written by Markus
Imagine being in a room with several people and giving a speech. After a few words, unrest spreads through the audience, and someone calls out to you that they can hardly understand and that you should speak more clearly! You then try hard to articulate your sentences loudly and clearly, but the apparent frustration in the audience remains – why is that?
In practice, there could be a number of causes:
• A poorly-designed or adjusted PA (Public Address) system (if available)
• The background noise levels are high (from the audience, a faulty air-conditioner, loud neighborhood noise, etc.)
• Unfavorable acoustic properties of the room, i.e. the direct sound is too low compared with the reflected sound.
What can you do to improve the situation? The first step is to precisely record and analyze the location. This usually begins with the determination of the typical background sound spectrum and speech intelligibility STI (Speech Transmission Index).
The measurement of the background sound level takes some seconds to minutes and is performed during the usual operating hours of the venue; that is, with an audience present. The level thus determined is a close reflection of the normal state.
Next is the determination of speech intelligibility. In addition to a suitable measuring device, we need a generator to transmit the normalized test signal. This signal is reproduced acoustically, either through the generator itself or, if available, through the PA system.
Now the STI measurement can begin. To avoid distortions of the result due to external noise, the measurement usually takes place when the room is empty and the background noise level is as low as possible. Measurements are taken in several positions across the room, chosen as the positions people usually occupy. Averaging the data obtained gives the STI of the whole room on a scale from 0 to 1. Lastly, this value is offset with the previously-determined ambient noise level in order to obtain a result that corresponds to the realities in the presence of an audience.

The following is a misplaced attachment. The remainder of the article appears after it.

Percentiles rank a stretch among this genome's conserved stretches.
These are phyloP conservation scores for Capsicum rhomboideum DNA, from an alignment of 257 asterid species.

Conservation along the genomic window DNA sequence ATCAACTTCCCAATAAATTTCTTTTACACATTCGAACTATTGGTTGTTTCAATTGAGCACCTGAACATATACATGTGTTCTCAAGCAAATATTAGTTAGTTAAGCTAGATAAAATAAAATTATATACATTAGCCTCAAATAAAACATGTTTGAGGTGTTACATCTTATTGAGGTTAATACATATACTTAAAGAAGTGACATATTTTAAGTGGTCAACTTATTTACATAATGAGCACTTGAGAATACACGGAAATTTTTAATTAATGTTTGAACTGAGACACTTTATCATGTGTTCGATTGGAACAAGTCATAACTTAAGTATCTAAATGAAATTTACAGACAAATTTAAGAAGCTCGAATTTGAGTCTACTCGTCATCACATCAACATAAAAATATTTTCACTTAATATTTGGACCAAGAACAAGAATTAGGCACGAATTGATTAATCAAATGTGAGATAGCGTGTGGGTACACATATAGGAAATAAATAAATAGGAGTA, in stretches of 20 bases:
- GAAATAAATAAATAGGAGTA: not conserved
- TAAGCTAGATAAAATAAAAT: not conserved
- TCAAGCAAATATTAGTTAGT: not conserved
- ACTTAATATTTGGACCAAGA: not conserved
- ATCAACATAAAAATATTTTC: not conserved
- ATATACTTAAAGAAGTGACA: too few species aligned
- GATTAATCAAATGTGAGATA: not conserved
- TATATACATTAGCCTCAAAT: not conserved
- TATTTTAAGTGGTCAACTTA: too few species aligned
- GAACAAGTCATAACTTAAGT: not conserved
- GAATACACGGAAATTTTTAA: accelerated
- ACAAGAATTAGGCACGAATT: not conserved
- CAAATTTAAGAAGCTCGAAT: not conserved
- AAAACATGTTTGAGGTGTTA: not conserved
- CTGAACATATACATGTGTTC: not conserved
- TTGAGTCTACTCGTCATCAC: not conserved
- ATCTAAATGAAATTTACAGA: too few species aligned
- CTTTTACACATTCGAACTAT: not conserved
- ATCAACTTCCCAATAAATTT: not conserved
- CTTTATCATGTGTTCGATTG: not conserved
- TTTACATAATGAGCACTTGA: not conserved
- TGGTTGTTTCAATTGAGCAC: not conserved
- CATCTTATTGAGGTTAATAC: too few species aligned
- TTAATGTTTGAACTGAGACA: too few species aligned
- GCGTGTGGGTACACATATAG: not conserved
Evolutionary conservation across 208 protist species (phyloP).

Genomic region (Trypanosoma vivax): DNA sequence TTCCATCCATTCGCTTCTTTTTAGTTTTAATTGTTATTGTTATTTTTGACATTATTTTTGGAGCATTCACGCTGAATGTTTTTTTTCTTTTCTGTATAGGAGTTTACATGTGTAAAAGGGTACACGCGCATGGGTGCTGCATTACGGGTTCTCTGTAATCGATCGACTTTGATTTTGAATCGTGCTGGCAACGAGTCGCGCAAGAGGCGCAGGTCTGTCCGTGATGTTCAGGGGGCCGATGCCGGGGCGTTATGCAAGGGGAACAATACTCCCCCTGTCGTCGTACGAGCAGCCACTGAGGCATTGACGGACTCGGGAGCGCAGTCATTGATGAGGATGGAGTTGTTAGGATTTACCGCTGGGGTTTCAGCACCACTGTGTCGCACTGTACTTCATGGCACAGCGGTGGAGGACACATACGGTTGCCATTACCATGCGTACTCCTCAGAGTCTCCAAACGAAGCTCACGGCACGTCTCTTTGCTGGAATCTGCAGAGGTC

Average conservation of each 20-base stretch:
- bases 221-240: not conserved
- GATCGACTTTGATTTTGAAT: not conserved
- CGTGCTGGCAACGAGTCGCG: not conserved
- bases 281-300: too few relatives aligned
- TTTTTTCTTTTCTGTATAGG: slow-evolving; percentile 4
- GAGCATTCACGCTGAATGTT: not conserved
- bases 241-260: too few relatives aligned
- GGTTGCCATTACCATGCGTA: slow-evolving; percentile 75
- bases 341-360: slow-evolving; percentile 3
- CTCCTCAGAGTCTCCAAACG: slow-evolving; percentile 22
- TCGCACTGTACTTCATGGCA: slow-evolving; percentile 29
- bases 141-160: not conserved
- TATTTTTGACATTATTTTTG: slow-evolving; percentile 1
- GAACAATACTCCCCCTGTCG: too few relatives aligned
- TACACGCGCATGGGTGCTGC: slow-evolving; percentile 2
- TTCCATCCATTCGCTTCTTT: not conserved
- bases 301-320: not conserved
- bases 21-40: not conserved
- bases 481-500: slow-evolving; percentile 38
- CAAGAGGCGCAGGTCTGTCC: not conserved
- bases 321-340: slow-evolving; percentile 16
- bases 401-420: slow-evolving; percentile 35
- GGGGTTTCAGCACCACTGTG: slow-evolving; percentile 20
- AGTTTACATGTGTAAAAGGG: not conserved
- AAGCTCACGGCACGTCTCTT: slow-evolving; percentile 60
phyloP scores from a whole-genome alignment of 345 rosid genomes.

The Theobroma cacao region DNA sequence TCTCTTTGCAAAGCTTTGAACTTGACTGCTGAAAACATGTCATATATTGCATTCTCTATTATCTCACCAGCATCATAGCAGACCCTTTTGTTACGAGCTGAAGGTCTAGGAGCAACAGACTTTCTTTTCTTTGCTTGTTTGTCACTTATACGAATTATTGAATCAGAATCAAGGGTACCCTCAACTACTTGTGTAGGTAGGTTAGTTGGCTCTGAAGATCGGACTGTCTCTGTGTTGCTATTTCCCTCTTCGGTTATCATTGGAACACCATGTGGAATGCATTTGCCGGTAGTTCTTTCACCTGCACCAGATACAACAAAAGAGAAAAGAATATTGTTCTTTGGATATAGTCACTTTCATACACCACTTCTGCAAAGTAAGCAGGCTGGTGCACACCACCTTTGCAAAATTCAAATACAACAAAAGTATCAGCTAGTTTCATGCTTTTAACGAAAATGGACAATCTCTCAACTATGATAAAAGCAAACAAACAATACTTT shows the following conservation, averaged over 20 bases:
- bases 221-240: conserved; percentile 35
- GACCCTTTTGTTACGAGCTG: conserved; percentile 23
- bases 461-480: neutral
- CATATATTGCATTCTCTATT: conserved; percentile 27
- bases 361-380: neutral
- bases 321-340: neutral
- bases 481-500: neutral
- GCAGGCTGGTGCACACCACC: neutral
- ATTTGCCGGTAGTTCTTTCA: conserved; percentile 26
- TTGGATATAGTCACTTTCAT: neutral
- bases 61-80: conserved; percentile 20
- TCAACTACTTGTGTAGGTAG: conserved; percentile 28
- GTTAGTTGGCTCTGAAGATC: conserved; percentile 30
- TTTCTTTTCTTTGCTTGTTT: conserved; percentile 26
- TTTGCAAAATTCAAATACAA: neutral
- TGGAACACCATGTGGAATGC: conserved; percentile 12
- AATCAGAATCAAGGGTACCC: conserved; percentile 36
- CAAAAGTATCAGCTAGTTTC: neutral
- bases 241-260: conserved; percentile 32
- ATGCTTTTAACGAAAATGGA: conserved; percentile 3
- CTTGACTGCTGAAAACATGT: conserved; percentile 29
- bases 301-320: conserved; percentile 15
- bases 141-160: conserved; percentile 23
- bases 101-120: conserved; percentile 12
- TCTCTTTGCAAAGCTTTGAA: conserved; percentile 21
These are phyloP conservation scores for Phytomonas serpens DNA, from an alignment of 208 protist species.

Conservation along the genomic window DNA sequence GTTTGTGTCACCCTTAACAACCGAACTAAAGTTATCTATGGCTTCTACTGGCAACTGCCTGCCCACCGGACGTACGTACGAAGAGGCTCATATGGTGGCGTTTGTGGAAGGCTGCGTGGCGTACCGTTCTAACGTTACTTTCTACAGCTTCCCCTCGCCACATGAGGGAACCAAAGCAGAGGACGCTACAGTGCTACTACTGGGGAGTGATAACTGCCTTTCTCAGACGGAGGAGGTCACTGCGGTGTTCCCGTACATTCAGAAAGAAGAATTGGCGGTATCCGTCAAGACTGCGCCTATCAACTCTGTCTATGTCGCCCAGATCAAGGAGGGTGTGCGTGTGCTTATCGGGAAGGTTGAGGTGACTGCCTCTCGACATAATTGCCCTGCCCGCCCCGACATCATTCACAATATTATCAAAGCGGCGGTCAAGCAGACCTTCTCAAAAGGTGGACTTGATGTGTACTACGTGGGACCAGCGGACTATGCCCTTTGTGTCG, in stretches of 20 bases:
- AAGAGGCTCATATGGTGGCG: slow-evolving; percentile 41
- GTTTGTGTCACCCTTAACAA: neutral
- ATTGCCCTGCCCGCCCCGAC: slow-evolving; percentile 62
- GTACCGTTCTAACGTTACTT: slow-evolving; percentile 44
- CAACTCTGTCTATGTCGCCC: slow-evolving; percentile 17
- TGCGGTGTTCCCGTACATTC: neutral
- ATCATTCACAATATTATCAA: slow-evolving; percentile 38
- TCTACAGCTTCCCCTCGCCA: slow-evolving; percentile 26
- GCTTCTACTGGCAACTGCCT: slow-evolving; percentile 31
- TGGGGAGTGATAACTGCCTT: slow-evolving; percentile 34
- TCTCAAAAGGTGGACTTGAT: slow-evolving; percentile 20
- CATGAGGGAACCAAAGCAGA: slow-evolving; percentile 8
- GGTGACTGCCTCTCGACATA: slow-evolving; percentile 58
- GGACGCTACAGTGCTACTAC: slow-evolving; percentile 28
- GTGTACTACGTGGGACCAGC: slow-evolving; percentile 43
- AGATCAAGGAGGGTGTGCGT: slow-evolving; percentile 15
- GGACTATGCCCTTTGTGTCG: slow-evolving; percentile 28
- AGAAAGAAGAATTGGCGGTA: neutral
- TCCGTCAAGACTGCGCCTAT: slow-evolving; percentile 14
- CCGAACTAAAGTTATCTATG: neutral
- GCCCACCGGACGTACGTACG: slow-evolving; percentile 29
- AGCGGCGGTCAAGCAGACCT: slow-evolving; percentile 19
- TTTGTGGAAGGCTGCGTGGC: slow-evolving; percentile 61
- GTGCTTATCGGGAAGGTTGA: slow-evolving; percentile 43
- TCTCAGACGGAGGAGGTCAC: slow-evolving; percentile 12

Now it is important to analyze the speech intelligibility and derive conclusions from it. If the result is between 0.5 and 1, then the speech intelligibility is sufficient to very good. At lower STI values, however, the exact causes have to be determined and countermeasures initiated.
One possible reason is loud ambient noise, which you may not be able to adequately drown out with your voice. If these noises come from the audience, the solution may be intuitively obvious; you can simply ask them to keep quiet. If the noise comes from outside the room, a better soundproofing of the walls, windows and doors may provide the solution.
Another potential reason for poor speech intelligibility can be the room acoustics. In particular, the reverberation time RT60, which is influenced by hard, sound-reflecting surfaces such as walls, windows, tables, etc., is of great interest here. If the reverberating sound is too dominant compared with the direct sound, the intelligibility of the speech suffers. In such a case, two counter-measures may be helpful:
a) Reinforcement of direct sound: this can be by the appropriate placement and directivity of loudspeakers or sound-reflecting surfaces.
b) The reduction of the reverberation time: this can be achieved by the addition of sound absorbing elements such as curtains, upholstered furniture, carpets or special panels.
In implementing these measures, it is recommended that you refer to an acoustic expert to carefully consider all options and make appropriate choices.
After taking steps, it is recommended to measure the speech intelligibility again. This will ensure that the intended improvement has actually been achieved!
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